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Posts Tagged ‘British Empire’

Imperial and World History seminar
15 October 2012
Tom Bentley (University of Sussex)
Reshaping the past: the lingering colonial present

This podcast is about 20 minutes long.

Gravestones after Herero Genocide

Violence is a driving force of colonialism, but it is not the only narrative available.  There is another that glosses Empire still in its contemporary terms: adventure, chivalry, civilising, and the saving of heathen souls.  That narrative, whilst more subdued than in the past, still exists.  You only need to look as far as the London Olympics Opening Ceremony to see a glimpse of that.

Tom Bentley’s paper looks at the present day view of the colonial past through four examples of apologies made by western leaders.

1)      Germany to the Herero (Namibia) for genocide – 2004

2)      Belgium for their complicity in the assassination of the then Republic of Congo’s leader – 2002

3)      Italy to Libya regarding colonisation – 2008

4)      Britain to Northern Ireland for Bloody Sunday – 2010

Bentley examines the language used in these apologies and asks why they are being made and for whom.  For example leaders often use apologies for their own agenda; cultivating an image of themselves as distant from previous governments and from those who had caused the act in the first place.  They talk to their own people, more than those whom they are making the apology.  The apology also seems to attempt a circumvention of plans to seek reparations by distancing their government from those who had caused the atrocity in the first place.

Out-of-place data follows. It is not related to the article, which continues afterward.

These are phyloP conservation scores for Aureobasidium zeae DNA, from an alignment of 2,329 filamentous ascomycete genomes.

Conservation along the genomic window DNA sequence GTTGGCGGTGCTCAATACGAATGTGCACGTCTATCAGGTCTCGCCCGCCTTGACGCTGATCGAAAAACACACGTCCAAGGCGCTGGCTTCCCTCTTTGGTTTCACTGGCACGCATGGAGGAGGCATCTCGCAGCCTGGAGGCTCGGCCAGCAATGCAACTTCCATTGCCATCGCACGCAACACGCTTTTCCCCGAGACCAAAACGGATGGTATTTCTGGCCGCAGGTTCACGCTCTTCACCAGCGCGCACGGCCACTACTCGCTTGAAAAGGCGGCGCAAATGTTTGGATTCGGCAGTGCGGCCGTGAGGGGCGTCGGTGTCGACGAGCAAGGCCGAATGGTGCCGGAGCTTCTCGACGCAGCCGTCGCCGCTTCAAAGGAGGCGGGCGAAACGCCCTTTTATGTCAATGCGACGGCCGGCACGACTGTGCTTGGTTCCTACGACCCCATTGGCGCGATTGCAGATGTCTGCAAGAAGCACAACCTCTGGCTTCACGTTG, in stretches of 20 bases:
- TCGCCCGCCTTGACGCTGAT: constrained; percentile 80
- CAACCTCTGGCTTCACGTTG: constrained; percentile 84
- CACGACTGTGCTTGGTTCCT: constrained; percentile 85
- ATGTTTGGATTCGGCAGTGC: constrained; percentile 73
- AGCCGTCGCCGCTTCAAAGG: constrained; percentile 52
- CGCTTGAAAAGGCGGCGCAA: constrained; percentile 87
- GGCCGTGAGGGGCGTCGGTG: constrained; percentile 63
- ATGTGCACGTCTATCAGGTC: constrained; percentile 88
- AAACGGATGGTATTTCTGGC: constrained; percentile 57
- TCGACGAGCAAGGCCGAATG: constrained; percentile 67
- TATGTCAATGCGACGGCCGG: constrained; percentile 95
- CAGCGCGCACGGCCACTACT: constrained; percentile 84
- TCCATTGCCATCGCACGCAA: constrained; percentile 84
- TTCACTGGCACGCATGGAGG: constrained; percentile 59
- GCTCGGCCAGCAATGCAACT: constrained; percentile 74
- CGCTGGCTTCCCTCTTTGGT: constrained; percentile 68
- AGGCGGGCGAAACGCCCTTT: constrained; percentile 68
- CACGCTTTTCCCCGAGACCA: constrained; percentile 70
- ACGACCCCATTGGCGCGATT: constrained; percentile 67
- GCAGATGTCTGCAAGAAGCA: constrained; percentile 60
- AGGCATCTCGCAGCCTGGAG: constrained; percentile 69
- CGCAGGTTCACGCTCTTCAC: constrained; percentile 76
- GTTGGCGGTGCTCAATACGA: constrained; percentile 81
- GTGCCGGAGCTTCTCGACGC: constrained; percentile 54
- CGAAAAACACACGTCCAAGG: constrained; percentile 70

Secondly, Bentley looks at the familiar narratives in the apology.  The words sanitise the past and offer only an apology for one particular event.  These apologises are not, for example, for the entire colonisation programme, but for one blip where things went wrong.  The apology also serves the present, asking something of those they are apologising to and often seeking a gain for themselves.

Finally, the apology seeks to stamp on the event a conclusive official account of the event.  The apologiser is authorising a particular history of an event and making it official.

To listen to this podcast click here.

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Hello all.  Just a brief abstract today from the Franco-British history seminar.  For the last few weeks updates to the blog and History SPOT has been a little on and off due to a busy couple of weeks here at the IHR and due to the fact that we had finally caught up (more or less) with our podcast backlog.  However, last week saw the starting up again of our seminars after the Easter break so keep an eye out for brand new podcasts appearing on History SPOT including last week’s live streamed Digital History seminar!  More soon!
 
Franco-British History seminar
Churchill’s Empire: The world that made him and the world he made
Richard Toye (University of Exeter)
1 December 2011